By Liz McKeen with information from Doug Robertson
The new parking garage at 170 Second Avenue in the Glebe is now open.
Its design, described by Councillor Chernushenko as a “mobility hub,” features space for 141 motor vehicles – nearly three times the capacity of the parking lot it replaced – and covered bike parking, two electric vehicle charging stations and a bike repair station with (free) air. It has been certified with Green Garages certification for environmentally friendly preferred parking. Solar panels on the roof will generate electricity to power the garage and also to feed into the grid to generate revenue for the City. A dynamic energy display will indicate when energy is being used or generated. Heated entrances will reduce the need for snow clearing, and there is ample natural light and special energy-efficient lighting.
The bottom two levels are reserved for short-term parking up to two hours.
The unique feature of this garage is its original art, created by Glebe artist Christopher Griffin. He has been creating murals and sculptures for many years. His images of birds, fish and animals are inspired by ancient artworks found on cave walls. Other local examples of his creations include the raccoons at the Glebe Community Centre and peregrine falcons on the Bronson underpass.
Funds for this public art project were allocated from the construction of the garage. The commission budget included all costs required to design, fabricate and install the artwork. The City of Ottawa initiated a public art competition for the Glebe Parking Garage in 2013. Thirteen proposals were received and reviewed by a peer assessment committee. The public was invited to review and submit comments about five shortlisted proposals in November 2014. The art selection committee chose Christopher Griffin’s proposal based on evaluation criteria that included artistic excellence, experience of the artist, integration of the artwork with the building design and comments received during the public consultation process.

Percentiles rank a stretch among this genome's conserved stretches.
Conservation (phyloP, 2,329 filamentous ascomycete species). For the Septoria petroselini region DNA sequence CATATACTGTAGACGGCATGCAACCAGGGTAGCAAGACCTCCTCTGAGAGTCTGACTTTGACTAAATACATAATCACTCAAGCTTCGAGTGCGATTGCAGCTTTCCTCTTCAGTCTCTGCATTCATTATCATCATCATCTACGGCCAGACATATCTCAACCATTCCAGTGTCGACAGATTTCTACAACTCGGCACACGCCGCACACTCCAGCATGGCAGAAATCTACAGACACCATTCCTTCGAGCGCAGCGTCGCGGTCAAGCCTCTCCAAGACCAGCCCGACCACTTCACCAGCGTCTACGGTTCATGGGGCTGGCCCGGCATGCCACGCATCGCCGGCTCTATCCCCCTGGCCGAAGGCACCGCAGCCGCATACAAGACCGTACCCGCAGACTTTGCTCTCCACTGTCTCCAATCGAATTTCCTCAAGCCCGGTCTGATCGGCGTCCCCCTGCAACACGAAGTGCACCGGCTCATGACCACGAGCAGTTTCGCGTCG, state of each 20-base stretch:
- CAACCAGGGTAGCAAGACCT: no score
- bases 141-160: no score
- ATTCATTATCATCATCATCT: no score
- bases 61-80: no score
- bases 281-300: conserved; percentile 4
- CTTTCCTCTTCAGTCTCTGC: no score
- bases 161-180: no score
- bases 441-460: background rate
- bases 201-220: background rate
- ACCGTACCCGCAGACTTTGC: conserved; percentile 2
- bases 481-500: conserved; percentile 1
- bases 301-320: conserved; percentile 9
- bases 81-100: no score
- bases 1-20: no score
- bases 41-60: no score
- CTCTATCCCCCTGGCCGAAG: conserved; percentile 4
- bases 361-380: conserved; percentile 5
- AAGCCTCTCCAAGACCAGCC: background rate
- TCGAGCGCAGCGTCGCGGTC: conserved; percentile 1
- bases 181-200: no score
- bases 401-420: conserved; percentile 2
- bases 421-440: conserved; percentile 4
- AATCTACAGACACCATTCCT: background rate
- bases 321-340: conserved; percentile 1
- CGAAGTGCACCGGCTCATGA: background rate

His art has been installed on each floor of the garage. He created the drawings by hand, etching the images directly into wet concrete. Each drawing represents the wildlife that can be found in the bodies of water that surround the Glebe: Dow’s Lake, Brown’s Inlet, Patterson’s Creek and the Rideau Canal. Griffin has transformed structural elements and has given them new interest and meaning by adding designs to interior walls and columns. The artist would like to thank the Museum of Nature for assistance in providing research on local wildlife species.
Where is it?
The Glebe Garage is located between Second and Third avenues behind the businesses on Bank Street.
When did it open?
The first, second and third floors opened on October 31, and the remainder opened in November. A ribbon-cutting ceremony was held November 25.
Why was it built? What demand is it expected to fill?
The Glebe Garage was built in response to concerns raised by the community about the need for additional parking for local businesses and to help ease congestion due to the redevelopment of Lansdowne Park. Council directed staff in June 2010 to commence an RFP process for “new parking spots” at the 170 Second Ave site and approved construction of the garage in April 2013. The garage will provide a supply of affordable, secure, accessible, convenient and apealing public parking consistent with the Municipal Parking Management Strategy that provides short-term parking services that support local businesses, institutions and tourism.
How many spaces?
There are 146 spots in the garage including two electric-vehicle charging stations and accessible and motorcycle parking. Bicycle parking is also available.
How much did it cost to build?
The overall budget was $9.5 million.
How much does parking cost?
Parking fees are $1.25 per half hour every day between 8 a.m. and midnight, with a daily maximum of $14 on levels three and four. There is a two-hour maximum time limit on levels one and two. Parking is free between midnight and 8 a.m.
Whose art graces the building?
Christopher Griffin created the concrete etchings and concrete birds on the roof.